The outside light was off. I fumbled for my keys, and found the keyhole with my fingertips. The key turned easily. The door was unlocked. I pushed the door open and crossed into the deeper blackness of the hallway. I felt a breath of air on the back of my neck as the door swung shut behind me. I smelled bourbon, cigarette smoke, and sweat.
A hand clamped over my mouth and a body pressed against mine. A voice rasped in my ear.
I leaned forward, raising one foot, and brought it down hard on his instep. I spun around, swinging my purse, and clobbered him with it. I heard a gratifying howl.
It was over in an instant. So fast, in fact, that I hadn’t had time to register what the voice had said.
“Don’t say nothin’, Cat. It’s me.”
Now there was another voice speaking.
“Aw, man, what you want to pull this shit for? I told you not to pull this shit on Cat. Who you think you are, man, the Boston strangler? You scarin’ Cat. Plus, she a trained detective, man. You can’t go jumping out at her and expect not to get your ass beat.”
Actually, I was a detective in training, which wasn’t quite the same thing. But if my adversaries wanted to think I was the Bruce Lee of geriatric gumshoes, it was okay by me.
The lights flashed on. I blinked.
“Here, lemme see where you hit.”
A middle-aged, medium-height, gray-haired black man was bending over a white man whose face I couldn’t see, but who was wearing a camouflage jacket. It was Curtis, unofficial leader among the street people of my acquaintance, and one of his pals, a Vietnam vet named Steel. If they had other names, I had never heard them.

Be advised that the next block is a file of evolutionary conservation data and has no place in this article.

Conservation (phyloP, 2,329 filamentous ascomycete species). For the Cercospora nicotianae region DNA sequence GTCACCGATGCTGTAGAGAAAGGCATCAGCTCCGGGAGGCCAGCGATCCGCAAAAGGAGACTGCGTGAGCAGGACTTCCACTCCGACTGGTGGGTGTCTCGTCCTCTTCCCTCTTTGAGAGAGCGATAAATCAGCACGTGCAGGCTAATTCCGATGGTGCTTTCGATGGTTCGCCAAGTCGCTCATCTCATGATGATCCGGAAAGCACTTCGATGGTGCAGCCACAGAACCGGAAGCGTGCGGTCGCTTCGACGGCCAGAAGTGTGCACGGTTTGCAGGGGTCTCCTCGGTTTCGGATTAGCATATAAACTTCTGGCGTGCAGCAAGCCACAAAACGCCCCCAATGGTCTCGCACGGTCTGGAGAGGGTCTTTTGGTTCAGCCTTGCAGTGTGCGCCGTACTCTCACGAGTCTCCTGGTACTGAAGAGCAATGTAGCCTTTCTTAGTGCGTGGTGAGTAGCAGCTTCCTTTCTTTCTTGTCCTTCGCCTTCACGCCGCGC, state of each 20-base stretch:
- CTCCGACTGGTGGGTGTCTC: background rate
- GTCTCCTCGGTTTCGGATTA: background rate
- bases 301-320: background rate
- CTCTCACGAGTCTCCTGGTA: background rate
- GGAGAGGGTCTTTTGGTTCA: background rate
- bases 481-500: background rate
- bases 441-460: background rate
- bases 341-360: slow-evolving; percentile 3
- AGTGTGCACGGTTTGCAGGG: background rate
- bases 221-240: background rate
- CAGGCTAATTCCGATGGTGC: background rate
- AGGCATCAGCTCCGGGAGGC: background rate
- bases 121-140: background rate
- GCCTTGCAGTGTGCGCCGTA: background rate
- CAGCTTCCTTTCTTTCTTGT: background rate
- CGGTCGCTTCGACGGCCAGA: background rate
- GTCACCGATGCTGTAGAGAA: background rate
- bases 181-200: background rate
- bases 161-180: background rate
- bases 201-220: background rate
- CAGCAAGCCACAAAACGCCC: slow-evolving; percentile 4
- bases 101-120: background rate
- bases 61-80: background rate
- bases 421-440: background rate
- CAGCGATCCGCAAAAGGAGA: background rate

I should have been pissed. To tell you the truth, though, I kind of appreciated the opportunity to practice my self-defense skills. And if somebody’s going to break into your apartment building and sneak up on you in the dark, you’d like it to be a friend. I couldn’t wait to tell Mel that her training had paid off. Who says your reflexes slow down when you get older?
“Aw, man, whadja hit me with, Cat? I feel like I’ve been hit in the head with a fuckin’ grenade, man.”
“Oh, lighten up,” I said. “It was just a purse.” I held up a bag the size of Mount Rushmore. For two hellish years during my career as a mother, I’ve been suckered into service as a goddamn Girl Scout troop leader, and now I was being rewarded for having to cross-stitch that stupid motto on a mangled doily: “Be prepared.”
“This was his idea, Cat,” Curtis assured me. “I didn’t have nothin’ to do with this part of it. You got some ice?”
I nodded, unlocked the door to my apartment, and headed for the kitchen. Three cats came racing down the stairs to follow me in.
“What are you, on break or something?” I said to Sidney, my little black watchcat. “You couldn’t tell me they were there?” He purred loudly and circled my ankles, pleased with all the commotion. He knew the difference between friends and enemies, even if they both tended to break in and act weird afterward. In my first case, he had captured a burglar, but that poor sucker had probably made the mistake of failing to scratch Sidney behind the ears.